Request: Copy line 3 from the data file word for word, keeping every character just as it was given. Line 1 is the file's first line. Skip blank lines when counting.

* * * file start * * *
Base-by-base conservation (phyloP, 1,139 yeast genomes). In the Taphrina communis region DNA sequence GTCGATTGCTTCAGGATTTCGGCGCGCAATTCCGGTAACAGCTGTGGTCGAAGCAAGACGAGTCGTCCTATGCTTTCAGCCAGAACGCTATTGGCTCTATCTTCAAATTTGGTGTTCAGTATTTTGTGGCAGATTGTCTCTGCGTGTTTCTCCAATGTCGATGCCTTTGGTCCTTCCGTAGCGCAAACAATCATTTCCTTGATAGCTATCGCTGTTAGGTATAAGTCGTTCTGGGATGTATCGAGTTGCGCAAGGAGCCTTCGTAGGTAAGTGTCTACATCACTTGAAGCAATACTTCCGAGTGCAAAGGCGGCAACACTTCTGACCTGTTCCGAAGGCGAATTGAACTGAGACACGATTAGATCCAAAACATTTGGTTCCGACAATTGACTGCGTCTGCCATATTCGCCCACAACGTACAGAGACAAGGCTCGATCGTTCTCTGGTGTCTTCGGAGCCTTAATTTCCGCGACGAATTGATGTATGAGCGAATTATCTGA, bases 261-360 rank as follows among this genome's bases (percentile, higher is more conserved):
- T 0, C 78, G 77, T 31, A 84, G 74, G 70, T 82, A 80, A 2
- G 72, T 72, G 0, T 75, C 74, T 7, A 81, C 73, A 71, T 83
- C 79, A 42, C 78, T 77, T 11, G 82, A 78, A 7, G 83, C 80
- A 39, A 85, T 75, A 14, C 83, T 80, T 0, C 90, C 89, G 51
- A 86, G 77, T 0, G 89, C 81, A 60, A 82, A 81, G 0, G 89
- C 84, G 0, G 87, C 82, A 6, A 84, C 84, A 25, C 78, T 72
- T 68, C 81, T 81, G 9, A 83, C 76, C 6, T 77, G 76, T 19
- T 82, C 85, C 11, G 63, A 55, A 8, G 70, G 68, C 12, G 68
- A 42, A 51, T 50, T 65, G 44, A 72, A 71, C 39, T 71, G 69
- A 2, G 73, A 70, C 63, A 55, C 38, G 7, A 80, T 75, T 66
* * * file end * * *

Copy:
- G 72, T 72, G 0, T 75, C 74, T 7, A 81, C 73, A 71, T 83